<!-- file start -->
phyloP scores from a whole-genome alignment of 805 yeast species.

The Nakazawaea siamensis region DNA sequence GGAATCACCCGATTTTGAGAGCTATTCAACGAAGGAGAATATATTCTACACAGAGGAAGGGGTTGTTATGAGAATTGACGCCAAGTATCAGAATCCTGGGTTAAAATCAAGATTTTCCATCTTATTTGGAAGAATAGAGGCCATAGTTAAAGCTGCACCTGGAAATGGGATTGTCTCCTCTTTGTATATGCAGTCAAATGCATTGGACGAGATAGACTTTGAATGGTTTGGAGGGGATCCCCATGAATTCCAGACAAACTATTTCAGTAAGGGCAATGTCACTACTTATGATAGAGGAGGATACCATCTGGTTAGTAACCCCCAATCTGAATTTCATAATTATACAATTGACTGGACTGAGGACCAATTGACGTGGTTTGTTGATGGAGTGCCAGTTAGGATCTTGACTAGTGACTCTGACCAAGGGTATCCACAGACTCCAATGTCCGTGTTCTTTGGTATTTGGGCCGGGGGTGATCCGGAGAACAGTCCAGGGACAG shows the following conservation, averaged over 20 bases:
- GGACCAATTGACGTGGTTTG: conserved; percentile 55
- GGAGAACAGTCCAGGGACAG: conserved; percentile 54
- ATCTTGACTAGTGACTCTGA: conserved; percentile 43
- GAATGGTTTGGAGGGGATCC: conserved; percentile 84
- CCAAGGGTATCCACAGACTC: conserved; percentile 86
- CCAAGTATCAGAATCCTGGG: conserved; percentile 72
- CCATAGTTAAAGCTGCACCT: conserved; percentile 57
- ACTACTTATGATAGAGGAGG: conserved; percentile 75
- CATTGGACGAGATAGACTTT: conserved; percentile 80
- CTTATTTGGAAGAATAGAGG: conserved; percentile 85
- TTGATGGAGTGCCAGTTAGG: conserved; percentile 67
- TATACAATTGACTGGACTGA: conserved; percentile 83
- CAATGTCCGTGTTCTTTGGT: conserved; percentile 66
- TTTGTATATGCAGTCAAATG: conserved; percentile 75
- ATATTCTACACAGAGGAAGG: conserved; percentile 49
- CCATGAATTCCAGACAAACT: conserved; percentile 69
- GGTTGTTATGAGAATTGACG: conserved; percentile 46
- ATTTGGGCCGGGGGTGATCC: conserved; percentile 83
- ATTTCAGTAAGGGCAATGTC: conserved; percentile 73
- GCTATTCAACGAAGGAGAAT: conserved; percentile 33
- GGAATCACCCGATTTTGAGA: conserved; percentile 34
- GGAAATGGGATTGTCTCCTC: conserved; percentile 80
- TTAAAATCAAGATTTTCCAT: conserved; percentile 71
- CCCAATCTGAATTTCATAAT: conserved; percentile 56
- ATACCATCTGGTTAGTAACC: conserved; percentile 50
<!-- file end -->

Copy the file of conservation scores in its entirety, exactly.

phyloP scores from a whole-genome alignment of 805 yeast species.

The Nakazawaea siamensis region DNA sequence GGAATCACCCGATTTTGAGAGCTATTCAACGAAGGAGAATATATTCTACACAGAGGAAGGGGTTGTTATGAGAATTGACGCCAAGTATCAGAATCCTGGGTTAAAATCAAGATTTTCCATCTTATTTGGAAGAATAGAGGCCATAGTTAAAGCTGCACCTGGAAATGGGATTGTCTCCTCTTTGTATATGCAGTCAAATGCATTGGACGAGATAGACTTTGAATGGTTTGGAGGGGATCCCCATGAATTCCAGACAAACTATTTCAGTAAGGGCAATGTCACTACTTATGATAGAGGAGGATACCATCTGGTTAGTAACCCCCAATCTGAATTTCATAATTATACAATTGACTGGACTGAGGACCAATTGACGTGGTTTGTTGATGGAGTGCCAGTTAGGATCTTGACTAGTGACTCTGACCAAGGGTATCCACAGACTCCAATGTCCGTGTTCTTTGGTATTTGGGCCGGGGGTGATCCGGAGAACAGTCCAGGGACAG shows the following conservation, averaged over 20 bases:
- GGACCAATTGACGTGGTTTG: conserved; percentile 55
- GGAGAACAGTCCAGGGACAG: conserved; percentile 54
- ATCTTGACTAGTGACTCTGA: conserved; percentile 43
- GAATGGTTTGGAGGGGATCC: conserved; percentile 84
- CCAAGGGTATCCACAGACTC: conserved; percentile 86
- CCAAGTATCAGAATCCTGGG: conserved; percentile 72
- CCATAGTTAAAGCTGCACCT: conserved; percentile 57
- ACTACTTATGATAGAGGAGG: conserved; percentile 75
- CATTGGACGAGATAGACTTT: conserved; percentile 80
- CTTATTTGGAAGAATAGAGG: conserved; percentile 85
- TTGATGGAGTGCCAGTTAGG: conserved; percentile 67
- TATACAATTGACTGGACTGA: conserved; percentile 83
- CAATGTCCGTGTTCTTTGGT: conserved; percentile 66
- TTTGTATATGCAGTCAAATG: conserved; percentile 75
- ATATTCTACACAGAGGAAGG: conserved; percentile 49
- CCATGAATTCCAGACAAACT: conserved; percentile 69
- GGTTGTTATGAGAATTGACG: conserved; percentile 46
- ATTTGGGCCGGGGGTGATCC: conserved; percentile 83
- ATTTCAGTAAGGGCAATGTC: conserved; percentile 73
- GCTATTCAACGAAGGAGAAT: conserved; percentile 33
- GGAATCACCCGATTTTGAGA: conserved; percentile 34
- GGAAATGGGATTGTCTCCTC: conserved; percentile 80
- TTAAAATCAAGATTTTCCAT: conserved; percentile 71
- CCCAATCTGAATTTCATAAT: conserved; percentile 56
- ATACCATCTGGTTAGTAACC: conserved; percentile 50